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them that the King and his Royall Highness had a great kindness for them, and that he himself would be gladd to have a good Correspondence and Friendshipp with them as other Governors before had, and spoke to them to treat no more with the ffrench, nor goe there if sent for without leave of his Government and to permit no ffrenchmen to live amongst then except the Jesuits and each of them a man and such as shall have a passe from the Governor of New York and a Seal (of which they are to have a mark in wax) and that they should strive to bring as many of their friends as they could from the ffrench Government and to make peace with those Indians they now warre against and trade with them, and if it be thought fitt the Governor will send one with them, and that they bring the trade to this Govern: the Governor further required of them to tell him what the ffrench said to them when they sent for them to Canada, and they are allso to acquaint the rest of their neighbours with what hath been now imparted to them the Governor promissing them that he will allways look upon them as his children and treat them with all respect and Kindness accordingly, and by par. ticular order from the King of Great Britain and his Royall Highness our Master.
The Indians being asked if they were only for the Maquas, they answered yes; and came from the three Castles of the Maquas, their names were Odianah, Rodie Yo non droh Ninok Ogar and Hugar, the names of the queens were Caunichack Ouyodah harah, they first produced a Wampum girdle, and presented it to the Governor to show their sorrow for the Death of Captain Clark they said he was a Brave man and treated them as they are now treated in this fort, and was all one as Maquas.
The Governor returned them thanks and said the successor of Clarke should be as kind to them as ever he was, and they shall receive all the kindness from this Government, as if they were children of so Great a King as his ma'y of England, they thanked the
Governor for the title of children and the Governor accepts their tokens.
The Speech of the Sachim Odianah. That as soone as they received the message they came hither, and are very glad to be so well received and that his may hath so great a Kindness for them, as for the Indians that are gon to Canada they are very gladd his Hon! speaks of it and they will endeavour to get them back againe they desire the Governors assistance in it that they may go hand in hand to promote it and they doubt not to get them back again.
That when they were sent for hither they did not know what might be proposed to them &c for Corlear's proposition to make Peace with those Indians they war against they say, that as soone as they come home they will have a general meeting of all the Castles and will tell them what is here proposed, and doubt not but it shall be Effected, for the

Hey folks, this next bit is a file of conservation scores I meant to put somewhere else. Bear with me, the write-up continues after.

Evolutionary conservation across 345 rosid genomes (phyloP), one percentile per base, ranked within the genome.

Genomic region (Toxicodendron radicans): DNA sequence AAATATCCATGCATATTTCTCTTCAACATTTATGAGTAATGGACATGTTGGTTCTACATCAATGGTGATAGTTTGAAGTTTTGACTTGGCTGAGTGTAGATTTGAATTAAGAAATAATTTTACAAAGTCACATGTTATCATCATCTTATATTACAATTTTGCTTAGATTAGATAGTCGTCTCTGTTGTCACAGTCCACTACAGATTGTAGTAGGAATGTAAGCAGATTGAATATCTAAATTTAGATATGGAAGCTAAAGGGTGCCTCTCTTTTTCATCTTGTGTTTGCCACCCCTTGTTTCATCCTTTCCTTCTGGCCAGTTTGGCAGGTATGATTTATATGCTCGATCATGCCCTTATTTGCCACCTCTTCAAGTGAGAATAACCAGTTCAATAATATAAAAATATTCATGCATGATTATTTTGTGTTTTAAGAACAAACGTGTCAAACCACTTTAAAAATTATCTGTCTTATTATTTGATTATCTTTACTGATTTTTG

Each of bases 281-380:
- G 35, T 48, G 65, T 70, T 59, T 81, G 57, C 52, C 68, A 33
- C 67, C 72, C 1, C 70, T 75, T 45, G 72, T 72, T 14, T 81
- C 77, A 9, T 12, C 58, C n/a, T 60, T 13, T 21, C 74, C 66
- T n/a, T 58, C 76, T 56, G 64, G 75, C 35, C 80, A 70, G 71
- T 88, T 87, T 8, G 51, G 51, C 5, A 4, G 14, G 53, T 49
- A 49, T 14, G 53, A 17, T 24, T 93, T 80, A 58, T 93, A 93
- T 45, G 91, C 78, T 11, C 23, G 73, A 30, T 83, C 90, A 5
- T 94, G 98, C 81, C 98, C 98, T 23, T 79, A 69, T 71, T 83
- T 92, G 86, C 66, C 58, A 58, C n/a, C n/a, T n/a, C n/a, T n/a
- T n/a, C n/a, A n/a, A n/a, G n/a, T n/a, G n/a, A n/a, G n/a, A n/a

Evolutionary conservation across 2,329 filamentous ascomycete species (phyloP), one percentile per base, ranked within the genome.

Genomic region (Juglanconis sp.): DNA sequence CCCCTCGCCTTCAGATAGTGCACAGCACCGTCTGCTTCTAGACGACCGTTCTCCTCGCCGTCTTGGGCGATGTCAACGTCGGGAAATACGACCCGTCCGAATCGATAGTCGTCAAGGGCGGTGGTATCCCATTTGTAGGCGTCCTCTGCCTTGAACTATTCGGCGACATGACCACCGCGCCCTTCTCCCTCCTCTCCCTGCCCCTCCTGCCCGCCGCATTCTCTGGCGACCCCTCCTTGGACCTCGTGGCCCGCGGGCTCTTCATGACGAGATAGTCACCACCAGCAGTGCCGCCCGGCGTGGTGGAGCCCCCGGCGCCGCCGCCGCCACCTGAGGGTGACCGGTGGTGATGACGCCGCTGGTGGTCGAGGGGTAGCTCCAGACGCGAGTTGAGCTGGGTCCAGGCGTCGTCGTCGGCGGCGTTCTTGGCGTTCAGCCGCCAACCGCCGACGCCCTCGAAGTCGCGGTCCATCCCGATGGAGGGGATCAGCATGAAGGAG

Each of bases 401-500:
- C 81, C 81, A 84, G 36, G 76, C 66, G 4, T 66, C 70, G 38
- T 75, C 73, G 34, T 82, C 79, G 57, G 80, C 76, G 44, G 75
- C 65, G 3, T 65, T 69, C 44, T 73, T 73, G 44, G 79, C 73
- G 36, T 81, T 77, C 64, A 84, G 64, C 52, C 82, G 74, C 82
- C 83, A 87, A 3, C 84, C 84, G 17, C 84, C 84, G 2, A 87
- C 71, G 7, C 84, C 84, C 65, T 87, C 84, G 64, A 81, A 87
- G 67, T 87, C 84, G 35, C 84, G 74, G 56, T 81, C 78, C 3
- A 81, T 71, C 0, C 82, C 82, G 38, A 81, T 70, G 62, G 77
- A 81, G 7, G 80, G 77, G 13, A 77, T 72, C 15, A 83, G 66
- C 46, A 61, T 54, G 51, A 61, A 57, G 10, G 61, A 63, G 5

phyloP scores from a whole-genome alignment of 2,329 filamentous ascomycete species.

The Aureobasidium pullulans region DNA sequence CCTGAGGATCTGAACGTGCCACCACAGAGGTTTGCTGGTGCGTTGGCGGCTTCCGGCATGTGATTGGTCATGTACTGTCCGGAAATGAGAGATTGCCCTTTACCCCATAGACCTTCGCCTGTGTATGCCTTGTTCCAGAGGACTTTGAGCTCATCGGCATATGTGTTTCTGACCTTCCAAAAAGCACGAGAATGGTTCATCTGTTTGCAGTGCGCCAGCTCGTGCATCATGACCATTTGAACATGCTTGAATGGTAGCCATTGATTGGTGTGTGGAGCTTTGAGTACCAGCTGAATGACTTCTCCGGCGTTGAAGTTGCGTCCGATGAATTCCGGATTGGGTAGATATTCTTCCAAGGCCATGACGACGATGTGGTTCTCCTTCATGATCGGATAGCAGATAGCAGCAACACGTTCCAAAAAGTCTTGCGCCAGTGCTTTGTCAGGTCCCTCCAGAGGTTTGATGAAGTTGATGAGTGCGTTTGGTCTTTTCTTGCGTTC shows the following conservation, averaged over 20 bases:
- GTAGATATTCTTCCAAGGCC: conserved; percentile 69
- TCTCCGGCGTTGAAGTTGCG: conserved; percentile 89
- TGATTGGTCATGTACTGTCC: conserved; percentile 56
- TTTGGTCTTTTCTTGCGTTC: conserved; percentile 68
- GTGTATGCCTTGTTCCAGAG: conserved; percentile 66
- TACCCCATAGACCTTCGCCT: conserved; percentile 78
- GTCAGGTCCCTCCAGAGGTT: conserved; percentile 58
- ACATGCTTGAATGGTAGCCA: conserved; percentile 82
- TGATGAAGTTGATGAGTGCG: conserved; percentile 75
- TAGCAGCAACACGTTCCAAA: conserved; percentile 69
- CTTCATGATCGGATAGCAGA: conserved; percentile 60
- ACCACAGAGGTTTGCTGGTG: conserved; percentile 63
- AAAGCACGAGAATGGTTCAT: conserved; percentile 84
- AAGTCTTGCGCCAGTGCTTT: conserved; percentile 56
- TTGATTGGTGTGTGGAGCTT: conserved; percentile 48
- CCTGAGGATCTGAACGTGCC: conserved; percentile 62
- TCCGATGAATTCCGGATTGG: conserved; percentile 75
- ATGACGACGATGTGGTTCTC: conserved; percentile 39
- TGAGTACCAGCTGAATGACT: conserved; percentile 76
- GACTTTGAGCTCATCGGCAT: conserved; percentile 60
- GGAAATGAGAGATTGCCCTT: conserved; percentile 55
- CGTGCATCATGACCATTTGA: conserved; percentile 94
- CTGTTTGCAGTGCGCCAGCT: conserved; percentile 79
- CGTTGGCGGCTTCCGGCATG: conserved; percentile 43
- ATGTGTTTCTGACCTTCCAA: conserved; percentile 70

former Governor said the same, and they obeyed and made peace, and why should it not be also at this time performed for they have been allways obedient to his Govern! That his honor hav. ing told them to have an eye to the ffrenchmen, they give his Hono. their thanks and will allways have an eye to those people, and they desire if any thing happen to be informed for they are and have been allways belonging to this Goverm and expect no favour from the ffrench, but will put themselves under his Honor protection, that the Governor having wondered why they bring so little Beaver and formerly did bring so much, and that it may be the Governor thinks they carry it to some other Government they answer no, they do not, they never had so firm a Friendship with any, as with this Govin, but the true reason is they having a war with other Indians there Indians would not dare to come on their hunting places, but now they are all in peace, the Indians catch away their Beaver so fast that there be but very few left, His Hono! having told them they should harbour no ffrench, but the Jesuits and each of them a man, they answer they will never suffer any
straggler ffrenchmen amongst them, but those Jesuits who are very good men and very quiet and yet if his honor shall please, they will send them away allso: and that none hath had any land from them and they are resolved never to sell or give them any, or any others except the People of this Goverm', that they were sent for by the Governor of Canada, who told them they should make a peace with all the Indians and that the Governor took their axe, and threw it into the water, but did not bury it because if it had been buried it might have been taken up again, and that nothing shall come to their ears but they will acquaint this Government with it, and expect the same from this Government.